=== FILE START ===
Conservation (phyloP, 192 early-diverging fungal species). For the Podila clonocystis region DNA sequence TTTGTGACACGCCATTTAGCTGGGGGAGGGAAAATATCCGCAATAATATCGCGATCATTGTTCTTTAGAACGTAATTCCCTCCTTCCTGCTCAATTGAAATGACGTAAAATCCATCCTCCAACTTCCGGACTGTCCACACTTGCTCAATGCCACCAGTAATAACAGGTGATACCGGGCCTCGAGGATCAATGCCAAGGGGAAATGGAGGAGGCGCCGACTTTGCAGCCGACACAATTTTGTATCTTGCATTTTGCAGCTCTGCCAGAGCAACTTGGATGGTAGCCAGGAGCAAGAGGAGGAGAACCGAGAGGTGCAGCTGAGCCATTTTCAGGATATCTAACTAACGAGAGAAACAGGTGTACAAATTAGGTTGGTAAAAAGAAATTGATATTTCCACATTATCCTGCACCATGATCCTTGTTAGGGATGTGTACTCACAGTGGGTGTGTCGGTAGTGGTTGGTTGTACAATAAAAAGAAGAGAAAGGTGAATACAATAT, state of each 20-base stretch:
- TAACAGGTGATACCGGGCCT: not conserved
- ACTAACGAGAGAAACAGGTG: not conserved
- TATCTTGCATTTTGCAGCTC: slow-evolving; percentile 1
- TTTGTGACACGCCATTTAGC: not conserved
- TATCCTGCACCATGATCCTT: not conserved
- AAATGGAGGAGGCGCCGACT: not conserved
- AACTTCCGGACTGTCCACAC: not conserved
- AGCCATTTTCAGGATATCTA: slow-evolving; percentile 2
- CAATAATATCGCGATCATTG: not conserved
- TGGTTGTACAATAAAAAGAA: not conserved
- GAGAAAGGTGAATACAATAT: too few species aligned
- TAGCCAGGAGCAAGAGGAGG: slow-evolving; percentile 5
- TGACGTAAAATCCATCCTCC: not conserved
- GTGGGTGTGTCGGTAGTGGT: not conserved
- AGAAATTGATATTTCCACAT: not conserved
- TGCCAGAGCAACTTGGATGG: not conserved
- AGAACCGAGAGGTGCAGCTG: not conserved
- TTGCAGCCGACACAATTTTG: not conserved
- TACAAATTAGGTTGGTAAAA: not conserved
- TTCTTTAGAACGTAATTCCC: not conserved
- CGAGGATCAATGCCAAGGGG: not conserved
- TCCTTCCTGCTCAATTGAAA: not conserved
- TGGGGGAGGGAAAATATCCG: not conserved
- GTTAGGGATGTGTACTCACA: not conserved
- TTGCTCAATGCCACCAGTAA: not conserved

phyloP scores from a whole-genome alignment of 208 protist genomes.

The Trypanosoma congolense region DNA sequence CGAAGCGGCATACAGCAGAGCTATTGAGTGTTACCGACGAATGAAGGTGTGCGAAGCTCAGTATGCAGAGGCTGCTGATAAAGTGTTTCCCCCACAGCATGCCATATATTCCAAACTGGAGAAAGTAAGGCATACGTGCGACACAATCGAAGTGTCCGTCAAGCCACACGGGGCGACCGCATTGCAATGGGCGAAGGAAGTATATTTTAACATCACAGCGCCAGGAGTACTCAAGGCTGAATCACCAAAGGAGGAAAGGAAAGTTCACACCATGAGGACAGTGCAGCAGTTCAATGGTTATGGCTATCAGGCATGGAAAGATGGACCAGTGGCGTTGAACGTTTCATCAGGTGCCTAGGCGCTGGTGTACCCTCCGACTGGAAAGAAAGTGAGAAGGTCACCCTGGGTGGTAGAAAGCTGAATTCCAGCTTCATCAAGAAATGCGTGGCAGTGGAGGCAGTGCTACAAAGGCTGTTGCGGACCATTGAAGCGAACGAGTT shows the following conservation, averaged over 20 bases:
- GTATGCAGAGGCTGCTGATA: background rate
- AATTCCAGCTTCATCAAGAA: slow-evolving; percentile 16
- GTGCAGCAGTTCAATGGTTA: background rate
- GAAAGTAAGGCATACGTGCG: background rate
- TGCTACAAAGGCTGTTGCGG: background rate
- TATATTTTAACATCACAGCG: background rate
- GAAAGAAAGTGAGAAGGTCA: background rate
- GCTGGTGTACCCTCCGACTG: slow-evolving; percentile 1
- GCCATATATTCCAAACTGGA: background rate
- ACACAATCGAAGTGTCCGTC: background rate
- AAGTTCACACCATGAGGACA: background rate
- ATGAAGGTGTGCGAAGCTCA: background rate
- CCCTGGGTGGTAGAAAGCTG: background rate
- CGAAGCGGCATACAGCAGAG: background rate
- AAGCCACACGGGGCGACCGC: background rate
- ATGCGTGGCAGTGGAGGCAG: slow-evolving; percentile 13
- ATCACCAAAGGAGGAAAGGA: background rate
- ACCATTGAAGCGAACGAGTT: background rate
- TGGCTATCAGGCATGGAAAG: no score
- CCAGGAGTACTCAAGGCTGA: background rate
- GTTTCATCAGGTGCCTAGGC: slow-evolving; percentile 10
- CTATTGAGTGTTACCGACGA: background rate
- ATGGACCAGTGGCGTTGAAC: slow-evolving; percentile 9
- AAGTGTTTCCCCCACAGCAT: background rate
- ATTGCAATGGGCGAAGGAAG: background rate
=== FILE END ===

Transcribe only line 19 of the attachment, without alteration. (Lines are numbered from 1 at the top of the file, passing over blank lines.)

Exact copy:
- TTGCAGCCGACACAATTTTG: not conserved